September 1, 2013.
Neiafu, Vava’u, Tonga
A couple of weekends ago, we went to town to the Agricultural Fair – the Tongan equivalent of the Royal Easter Show, without the rides, rip offs, shysters or show bags. Apparently this was the first show to be held in years, so there was much excitement the week prior. The King and Queen arrived on the inter-island ferry the day before (we didn’t see them when they arrived, but we were talking to the owner of the Tropicana cafe/laundry when a flunky dropped off the king’s laundry in a duffle bag…).
The fair was held at the high school football field just out of town. Walking out there, the street was lined with matching school children: all the girls in blue tunics with identically-braided hair and the boys in green sarongs with white shirts and the traditional woven pandanus ta’ovala around their waists. The ta’ovala are ‘waist mats’ worn by both men and women and are often so large and bulky that the wearer appears to be walking in a large basket. It’s hard to imagine how the tradition originated as they appear to be hideously impractical and uncomfortable to wear, much less sit in: it’s fascinating to watch these large, basket-clad people fold themselves into cars.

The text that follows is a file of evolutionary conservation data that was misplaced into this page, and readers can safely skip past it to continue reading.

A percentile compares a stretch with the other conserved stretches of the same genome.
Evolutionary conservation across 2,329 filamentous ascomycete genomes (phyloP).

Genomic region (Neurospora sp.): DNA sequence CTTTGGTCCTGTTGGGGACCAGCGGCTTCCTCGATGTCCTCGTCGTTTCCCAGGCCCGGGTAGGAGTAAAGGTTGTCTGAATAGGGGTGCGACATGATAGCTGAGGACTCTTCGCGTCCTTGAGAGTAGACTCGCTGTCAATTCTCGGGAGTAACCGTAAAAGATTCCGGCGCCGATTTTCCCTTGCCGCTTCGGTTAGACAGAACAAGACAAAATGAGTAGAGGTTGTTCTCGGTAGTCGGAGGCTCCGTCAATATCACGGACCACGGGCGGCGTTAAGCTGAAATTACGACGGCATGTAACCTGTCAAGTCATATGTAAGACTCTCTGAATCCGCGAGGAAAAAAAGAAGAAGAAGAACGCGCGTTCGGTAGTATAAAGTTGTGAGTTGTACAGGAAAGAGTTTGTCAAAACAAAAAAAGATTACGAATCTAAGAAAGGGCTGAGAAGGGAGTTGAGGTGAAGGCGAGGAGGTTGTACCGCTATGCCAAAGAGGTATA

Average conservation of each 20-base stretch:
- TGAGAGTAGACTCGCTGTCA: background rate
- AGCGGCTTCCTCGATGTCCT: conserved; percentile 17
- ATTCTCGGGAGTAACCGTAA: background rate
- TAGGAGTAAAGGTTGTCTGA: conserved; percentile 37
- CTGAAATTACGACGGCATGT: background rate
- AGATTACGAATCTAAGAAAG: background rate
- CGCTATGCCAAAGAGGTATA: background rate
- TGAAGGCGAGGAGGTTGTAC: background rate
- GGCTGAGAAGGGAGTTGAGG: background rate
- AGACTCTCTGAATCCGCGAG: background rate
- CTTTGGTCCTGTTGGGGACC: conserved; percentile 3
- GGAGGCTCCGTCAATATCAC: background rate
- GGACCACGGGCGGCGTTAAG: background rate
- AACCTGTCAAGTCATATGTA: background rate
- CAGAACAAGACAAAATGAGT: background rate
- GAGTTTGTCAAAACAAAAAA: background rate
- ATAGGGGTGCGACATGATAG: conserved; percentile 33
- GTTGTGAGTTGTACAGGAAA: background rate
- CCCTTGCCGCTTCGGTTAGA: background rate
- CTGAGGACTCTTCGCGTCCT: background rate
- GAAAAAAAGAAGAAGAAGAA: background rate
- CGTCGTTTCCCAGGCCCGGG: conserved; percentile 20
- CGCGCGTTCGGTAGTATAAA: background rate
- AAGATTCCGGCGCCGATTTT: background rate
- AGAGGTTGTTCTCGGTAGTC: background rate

(Apparently, the tradition derives from Polynesian sailors, who used the woven mats as sails and, when they went ashore, took the sails with them, and used them as shelter or sleeping mats).
We followed a whole crowd of strolling baskets and arrived just as the speeches got underway, which was bad timing as they were long, monotonous and in Tongan.
But then the King said a few words and went walkabout, with the Queen and entourage, to inspect all the produce and handicraft displays. Most of the displays were fairly, um, modest, but the King smiled and nodded and made (I assume) polite comments. Just like our Liz, really. Oddly, the thing that distinguishes him from his subjects is not that he’s about two metres tall and a similar circumference. It’s not that his body basket was more elaborate (in fact it was quite plain) or that he wore proper shoes instead of thongs. It was that he had the pallor of a gambler – the fairest face at the fair!
Nevertheless, he did seem to be very affable and certainly his subjects were all very respectful and excited to see him. The nicest thing was the lack of fear factor: no security checks; no fences or cordons; no cctv (even the TV cameramen were wearing traditional costume, including belly baskets); no guns or weapons of any kind. And everyone was perfectly well-behaved.
I don’t suppose there are too many countries in the world where the King can catch the local ferry to the fair, and just stroll around and not worry that some nutter is going to have a go at him….
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